After taking the time to make it secure, I would really like to like using Dave’s Secure Dev Env. Unfortunately there are extensions missing from code-server’s reduced set that I’ve come to rely on. I turn back to the idea of using SSH, but this time with Microsoft’s proprietary version of VS Code and its Remote-SSH extension.
I need an SSH server. I try OpenSSH,
but run into an issue when I attempt to log in. OpenSSH servers use privilege
separation as a security
measure. The OpenSSH subprocess that handles authentication runs as an
unprivileged user with its root directory set to some safe location. The
CAP_SYS_CHROOT capability is required to change the root directory for a
process, but Render services run in unprivileged containers without this
capability. I discover that there are other SSH servers, like
dropbear, that don’t do
privilege separation. This is great because it’s not necessary for my use case
anyway. My SSH server will run as a non-root user and will only be available
within the VPN.
I create a new repo and add a Dockerfile that starts a dropbear SSH server.
After testing the image locally, I deploy it to Render as a Private Service,
Dave’s Second Secure Dev Env. I want to use key-based authentication, so I
insert my public key into the environment as a Secret
key.pub. Public keys aren’t secret, but this is still a nice way to
manage config files that I don’t want to check into source control.
FROM debian:11 ENV DEBIAN_FRONTEND=noninteractive RUN apt-get update \ && apt-get install -y \ dropbear \ # needed so VS Code can use scp to install itself openssh-client # create a non-root user named dev RUN useradd --create-home --user-group --uid 1000 dev -s /bin/bash # copy in public key RUN mkdir -p /home/dev/.ssh RUN cat /etc/secrets/key.pub >> /home/dev/.ssh/authorized_keys # give non-root user ownership of home directory, dropbear key files RUN chown -R dev:dev /home/dev /etc/dropbear # switch to non-root user USER dev # start ssh server ENTRYPOINT [ "dropbear", \ # run dropbear in the foreground "-F", \ # send logs to stderr "-E", \ # disable remote port forwarding "-k", \ # disable password logins "-s", \ # disable root logins "-w" \ ]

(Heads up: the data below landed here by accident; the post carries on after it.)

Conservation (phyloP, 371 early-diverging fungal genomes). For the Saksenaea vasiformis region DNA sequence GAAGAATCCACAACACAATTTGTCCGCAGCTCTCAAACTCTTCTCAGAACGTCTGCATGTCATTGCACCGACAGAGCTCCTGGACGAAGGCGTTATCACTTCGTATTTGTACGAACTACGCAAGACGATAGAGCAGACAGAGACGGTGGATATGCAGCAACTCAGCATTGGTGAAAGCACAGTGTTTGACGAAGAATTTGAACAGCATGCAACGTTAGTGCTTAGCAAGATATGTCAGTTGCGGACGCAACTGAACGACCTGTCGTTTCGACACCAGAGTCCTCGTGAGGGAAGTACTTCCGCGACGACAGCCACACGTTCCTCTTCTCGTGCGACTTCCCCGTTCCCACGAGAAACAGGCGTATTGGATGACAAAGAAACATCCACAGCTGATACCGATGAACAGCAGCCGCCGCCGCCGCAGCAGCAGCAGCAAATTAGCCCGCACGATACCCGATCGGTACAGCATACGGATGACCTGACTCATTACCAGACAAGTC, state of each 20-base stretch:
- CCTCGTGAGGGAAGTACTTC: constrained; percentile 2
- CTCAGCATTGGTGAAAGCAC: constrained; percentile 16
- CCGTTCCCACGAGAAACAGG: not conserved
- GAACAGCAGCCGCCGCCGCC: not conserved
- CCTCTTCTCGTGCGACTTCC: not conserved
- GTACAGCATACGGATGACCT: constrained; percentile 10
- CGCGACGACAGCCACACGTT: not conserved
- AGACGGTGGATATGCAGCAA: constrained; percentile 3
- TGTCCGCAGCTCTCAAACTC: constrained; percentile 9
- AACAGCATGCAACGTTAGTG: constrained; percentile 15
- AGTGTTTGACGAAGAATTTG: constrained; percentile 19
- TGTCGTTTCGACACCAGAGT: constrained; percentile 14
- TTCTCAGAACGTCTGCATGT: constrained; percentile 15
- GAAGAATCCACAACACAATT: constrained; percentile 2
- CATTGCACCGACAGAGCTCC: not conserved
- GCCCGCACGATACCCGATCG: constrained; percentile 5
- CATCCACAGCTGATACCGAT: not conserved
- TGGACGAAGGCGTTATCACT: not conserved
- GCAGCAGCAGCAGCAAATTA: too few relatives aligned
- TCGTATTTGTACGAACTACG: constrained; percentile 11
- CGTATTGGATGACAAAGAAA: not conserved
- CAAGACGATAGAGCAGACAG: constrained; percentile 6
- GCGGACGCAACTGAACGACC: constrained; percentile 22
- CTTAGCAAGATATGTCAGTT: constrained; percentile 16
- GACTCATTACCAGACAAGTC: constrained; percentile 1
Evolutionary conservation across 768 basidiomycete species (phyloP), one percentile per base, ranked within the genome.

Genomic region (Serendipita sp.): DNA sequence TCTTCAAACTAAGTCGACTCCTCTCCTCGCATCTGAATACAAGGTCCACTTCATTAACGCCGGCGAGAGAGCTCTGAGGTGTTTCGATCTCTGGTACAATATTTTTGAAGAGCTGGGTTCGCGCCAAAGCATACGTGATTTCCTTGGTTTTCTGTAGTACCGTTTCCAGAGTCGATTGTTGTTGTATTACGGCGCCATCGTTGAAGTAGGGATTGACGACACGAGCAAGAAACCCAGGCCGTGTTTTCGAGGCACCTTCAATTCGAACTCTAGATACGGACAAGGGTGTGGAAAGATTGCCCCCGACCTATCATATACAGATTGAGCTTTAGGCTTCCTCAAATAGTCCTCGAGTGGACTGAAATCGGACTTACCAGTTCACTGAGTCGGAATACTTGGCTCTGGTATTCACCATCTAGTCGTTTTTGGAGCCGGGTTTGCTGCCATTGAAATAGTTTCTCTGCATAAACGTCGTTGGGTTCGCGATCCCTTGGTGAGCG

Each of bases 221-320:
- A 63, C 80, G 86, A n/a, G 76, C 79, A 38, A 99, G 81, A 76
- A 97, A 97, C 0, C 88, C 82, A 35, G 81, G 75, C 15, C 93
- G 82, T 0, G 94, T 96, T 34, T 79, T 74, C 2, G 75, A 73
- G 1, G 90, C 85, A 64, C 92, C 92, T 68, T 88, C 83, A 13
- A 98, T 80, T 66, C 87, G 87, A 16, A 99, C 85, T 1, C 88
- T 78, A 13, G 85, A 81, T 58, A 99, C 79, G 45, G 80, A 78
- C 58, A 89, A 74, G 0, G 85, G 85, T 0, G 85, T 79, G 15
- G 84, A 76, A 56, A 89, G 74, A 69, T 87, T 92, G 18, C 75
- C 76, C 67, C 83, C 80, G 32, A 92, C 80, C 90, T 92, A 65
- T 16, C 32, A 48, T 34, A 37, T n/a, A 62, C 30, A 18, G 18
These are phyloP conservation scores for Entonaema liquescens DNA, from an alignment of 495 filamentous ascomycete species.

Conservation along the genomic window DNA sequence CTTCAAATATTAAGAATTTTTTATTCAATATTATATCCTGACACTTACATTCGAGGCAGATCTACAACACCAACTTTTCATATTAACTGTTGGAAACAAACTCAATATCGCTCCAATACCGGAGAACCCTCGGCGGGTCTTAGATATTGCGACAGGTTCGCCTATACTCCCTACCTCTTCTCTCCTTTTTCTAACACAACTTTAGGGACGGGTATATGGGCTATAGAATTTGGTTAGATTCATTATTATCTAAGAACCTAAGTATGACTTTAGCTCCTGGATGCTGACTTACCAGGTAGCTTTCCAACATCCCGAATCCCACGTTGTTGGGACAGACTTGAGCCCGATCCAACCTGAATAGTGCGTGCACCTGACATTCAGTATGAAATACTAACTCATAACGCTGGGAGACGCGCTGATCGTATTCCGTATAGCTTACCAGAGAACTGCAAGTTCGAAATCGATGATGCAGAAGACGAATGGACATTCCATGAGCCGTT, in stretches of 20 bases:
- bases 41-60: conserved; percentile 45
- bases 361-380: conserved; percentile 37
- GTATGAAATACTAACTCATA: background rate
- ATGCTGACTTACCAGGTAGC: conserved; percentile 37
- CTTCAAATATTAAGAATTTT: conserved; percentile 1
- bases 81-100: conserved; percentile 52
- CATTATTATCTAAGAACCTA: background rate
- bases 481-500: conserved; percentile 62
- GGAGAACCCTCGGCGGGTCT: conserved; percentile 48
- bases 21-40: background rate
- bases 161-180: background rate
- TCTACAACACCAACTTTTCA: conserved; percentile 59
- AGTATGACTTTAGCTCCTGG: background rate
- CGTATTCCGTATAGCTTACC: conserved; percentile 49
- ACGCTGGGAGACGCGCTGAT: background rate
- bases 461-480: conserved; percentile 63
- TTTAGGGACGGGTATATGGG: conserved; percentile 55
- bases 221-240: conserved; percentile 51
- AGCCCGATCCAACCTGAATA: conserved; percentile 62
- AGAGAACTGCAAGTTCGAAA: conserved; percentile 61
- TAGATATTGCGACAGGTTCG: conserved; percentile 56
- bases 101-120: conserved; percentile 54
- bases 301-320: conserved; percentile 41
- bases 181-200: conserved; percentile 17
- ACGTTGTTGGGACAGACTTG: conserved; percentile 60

As before, I go to the web shell for the subnet router to look up the internal
IP address with
dig daves-second-secure-dev-env. Once I verify that I can
connect via SSH, I add an entry to my SSH config file for this host.
Host render-dev-env HostName 10.131.99.48 User dev IdentityFile ~/.ssh/id_rsa
The Remote-SSH extension makes a good first impression. It shows me a dropdown
with the hosts I’ve defined in my SSH config file, and then uses
scp to install VS
Code on the host I select,
render-dev-env. I’d be very hesitant to allow this on a
production instance, but for dev it’s pretty convenient. Many of my extensions
can continue to run locally, and with a couple clicks I install those that need to
run on the remote server. In a few cases I change the